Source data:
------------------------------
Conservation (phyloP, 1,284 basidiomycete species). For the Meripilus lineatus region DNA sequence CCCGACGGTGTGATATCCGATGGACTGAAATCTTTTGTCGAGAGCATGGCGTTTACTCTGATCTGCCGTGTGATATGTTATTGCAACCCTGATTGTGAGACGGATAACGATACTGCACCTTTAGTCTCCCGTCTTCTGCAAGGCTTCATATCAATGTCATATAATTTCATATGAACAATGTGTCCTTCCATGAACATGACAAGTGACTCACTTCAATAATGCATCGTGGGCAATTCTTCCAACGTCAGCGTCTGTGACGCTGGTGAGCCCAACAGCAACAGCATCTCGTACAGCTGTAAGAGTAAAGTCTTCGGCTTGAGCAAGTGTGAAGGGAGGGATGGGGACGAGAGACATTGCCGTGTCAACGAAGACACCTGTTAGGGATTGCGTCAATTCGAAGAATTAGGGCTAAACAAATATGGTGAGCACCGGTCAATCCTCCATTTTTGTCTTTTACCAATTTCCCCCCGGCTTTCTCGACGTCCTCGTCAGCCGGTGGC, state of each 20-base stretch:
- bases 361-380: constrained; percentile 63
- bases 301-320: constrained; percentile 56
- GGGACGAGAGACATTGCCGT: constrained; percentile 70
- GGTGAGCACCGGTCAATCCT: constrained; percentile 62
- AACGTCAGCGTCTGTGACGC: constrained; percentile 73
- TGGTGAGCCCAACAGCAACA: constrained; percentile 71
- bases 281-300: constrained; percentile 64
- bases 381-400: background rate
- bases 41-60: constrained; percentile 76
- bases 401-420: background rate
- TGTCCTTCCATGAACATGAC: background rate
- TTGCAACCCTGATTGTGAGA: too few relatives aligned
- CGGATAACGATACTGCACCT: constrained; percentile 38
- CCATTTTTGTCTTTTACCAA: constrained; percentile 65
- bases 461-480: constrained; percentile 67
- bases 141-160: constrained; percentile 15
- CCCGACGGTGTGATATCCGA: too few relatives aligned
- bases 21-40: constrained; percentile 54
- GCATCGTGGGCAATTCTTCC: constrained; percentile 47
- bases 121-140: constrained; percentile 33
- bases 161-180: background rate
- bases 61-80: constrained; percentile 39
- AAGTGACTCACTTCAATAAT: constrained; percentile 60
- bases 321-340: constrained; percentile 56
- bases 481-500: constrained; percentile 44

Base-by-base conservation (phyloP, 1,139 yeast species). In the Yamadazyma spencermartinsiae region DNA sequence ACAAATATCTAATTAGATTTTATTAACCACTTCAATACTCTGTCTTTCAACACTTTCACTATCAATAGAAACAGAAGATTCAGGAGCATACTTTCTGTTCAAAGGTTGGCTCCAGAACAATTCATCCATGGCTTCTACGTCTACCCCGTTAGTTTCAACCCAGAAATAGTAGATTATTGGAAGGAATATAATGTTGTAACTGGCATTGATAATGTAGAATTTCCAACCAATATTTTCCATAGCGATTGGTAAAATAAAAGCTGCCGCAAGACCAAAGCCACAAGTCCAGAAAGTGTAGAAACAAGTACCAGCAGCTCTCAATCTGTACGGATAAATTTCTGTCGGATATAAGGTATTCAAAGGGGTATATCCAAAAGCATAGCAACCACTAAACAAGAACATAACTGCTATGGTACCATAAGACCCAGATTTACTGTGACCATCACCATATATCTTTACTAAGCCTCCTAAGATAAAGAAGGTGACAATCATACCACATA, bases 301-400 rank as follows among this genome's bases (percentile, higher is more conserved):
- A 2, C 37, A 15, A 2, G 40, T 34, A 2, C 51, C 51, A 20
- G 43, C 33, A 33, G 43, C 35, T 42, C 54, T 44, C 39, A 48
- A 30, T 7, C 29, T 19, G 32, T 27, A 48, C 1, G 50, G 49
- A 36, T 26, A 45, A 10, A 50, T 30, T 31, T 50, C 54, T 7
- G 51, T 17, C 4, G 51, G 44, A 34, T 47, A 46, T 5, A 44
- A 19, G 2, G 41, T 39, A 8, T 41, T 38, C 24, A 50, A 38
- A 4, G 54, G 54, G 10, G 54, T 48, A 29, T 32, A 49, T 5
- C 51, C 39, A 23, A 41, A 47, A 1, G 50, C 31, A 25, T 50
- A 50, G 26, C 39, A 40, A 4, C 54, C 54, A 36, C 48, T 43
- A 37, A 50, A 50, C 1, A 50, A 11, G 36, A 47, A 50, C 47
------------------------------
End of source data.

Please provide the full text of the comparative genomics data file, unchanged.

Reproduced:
Conservation (phyloP, 1,284 basidiomycete species). For the Meripilus lineatus region DNA sequence CCCGACGGTGTGATATCCGATGGACTGAAATCTTTTGTCGAGAGCATGGCGTTTACTCTGATCTGCCGTGTGATATGTTATTGCAACCCTGATTGTGAGACGGATAACGATACTGCACCTTTAGTCTCCCGTCTTCTGCAAGGCTTCATATCAATGTCATATAATTTCATATGAACAATGTGTCCTTCCATGAACATGACAAGTGACTCACTTCAATAATGCATCGTGGGCAATTCTTCCAACGTCAGCGTCTGTGACGCTGGTGAGCCCAACAGCAACAGCATCTCGTACAGCTGTAAGAGTAAAGTCTTCGGCTTGAGCAAGTGTGAAGGGAGGGATGGGGACGAGAGACATTGCCGTGTCAACGAAGACACCTGTTAGGGATTGCGTCAATTCGAAGAATTAGGGCTAAACAAATATGGTGAGCACCGGTCAATCCTCCATTTTTGTCTTTTACCAATTTCCCCCCGGCTTTCTCGACGTCCTCGTCAGCCGGTGGC, state of each 20-base stretch:
- bases 361-380: constrained; percentile 63
- bases 301-320: constrained; percentile 56
- GGGACGAGAGACATTGCCGT: constrained; percentile 70
- GGTGAGCACCGGTCAATCCT: constrained; percentile 62
- AACGTCAGCGTCTGTGACGC: constrained; percentile 73
- TGGTGAGCCCAACAGCAACA: constrained; percentile 71
- bases 281-300: constrained; percentile 64
- bases 381-400: background rate
- bases 41-60: constrained; percentile 76
- bases 401-420: background rate
- TGTCCTTCCATGAACATGAC: background rate
- TTGCAACCCTGATTGTGAGA: too few relatives aligned
- CGGATAACGATACTGCACCT: constrained; percentile 38
- CCATTTTTGTCTTTTACCAA: constrained; percentile 65
- bases 461-480: constrained; percentile 67
- bases 141-160: constrained; percentile 15
- CCCGACGGTGTGATATCCGA: too few relatives aligned
- bases 21-40: constrained; percentile 54
- GCATCGTGGGCAATTCTTCC: constrained; percentile 47
- bases 121-140: constrained; percentile 33
- bases 161-180: background rate
- bases 61-80: constrained; percentile 39
- AAGTGACTCACTTCAATAAT: constrained; percentile 60
- bases 321-340: constrained; percentile 56
- bases 481-500: constrained; percentile 44

Base-by-base conservation (phyloP, 1,139 yeast species). In the Yamadazyma spencermartinsiae region DNA sequence ACAAATATCTAATTAGATTTTATTAACCACTTCAATACTCTGTCTTTCAACACTTTCACTATCAATAGAAACAGAAGATTCAGGAGCATACTTTCTGTTCAAAGGTTGGCTCCAGAACAATTCATCCATGGCTTCTACGTCTACCCCGTTAGTTTCAACCCAGAAATAGTAGATTATTGGAAGGAATATAATGTTGTAACTGGCATTGATAATGTAGAATTTCCAACCAATATTTTCCATAGCGATTGGTAAAATAAAAGCTGCCGCAAGACCAAAGCCACAAGTCCAGAAAGTGTAGAAACAAGTACCAGCAGCTCTCAATCTGTACGGATAAATTTCTGTCGGATATAAGGTATTCAAAGGGGTATATCCAAAAGCATAGCAACCACTAAACAAGAACATAACTGCTATGGTACCATAAGACCCAGATTTACTGTGACCATCACCATATATCTTTACTAAGCCTCCTAAGATAAAGAAGGTGACAATCATACCACATA, bases 301-400 rank as follows among this genome's bases (percentile, higher is more conserved):
- A 2, C 37, A 15, A 2, G 40, T 34, A 2, C 51, C 51, A 20
- G 43, C 33, A 33, G 43, C 35, T 42, C 54, T 44, C 39, A 48
- A 30, T 7, C 29, T 19, G 32, T 27, A 48, C 1, G 50, G 49
- A 36, T 26, A 45, A 10, A 50, T 30, T 31, T 50, C 54, T 7
- G 51, T 17, C 4, G 51, G 44, A 34, T 47, A 46, T 5, A 44
- A 19, G 2, G 41, T 39, A 8, T 41, T 38, C 24, A 50, A 38
- A 4, G 54, G 54, G 10, G 54, T 48, A 29, T 32, A 49, T 5
- C 51, C 39, A 23, A 41, A 47, A 1, G 50, C 31, A 25, T 50
- A 50, G 26, C 39, A 40, A 4, C 54, C 54, A 36, C 48, T 43
- A 37, A 50, A 50, C 1, A 50, A 11, G 36, A 47, A 50, C 47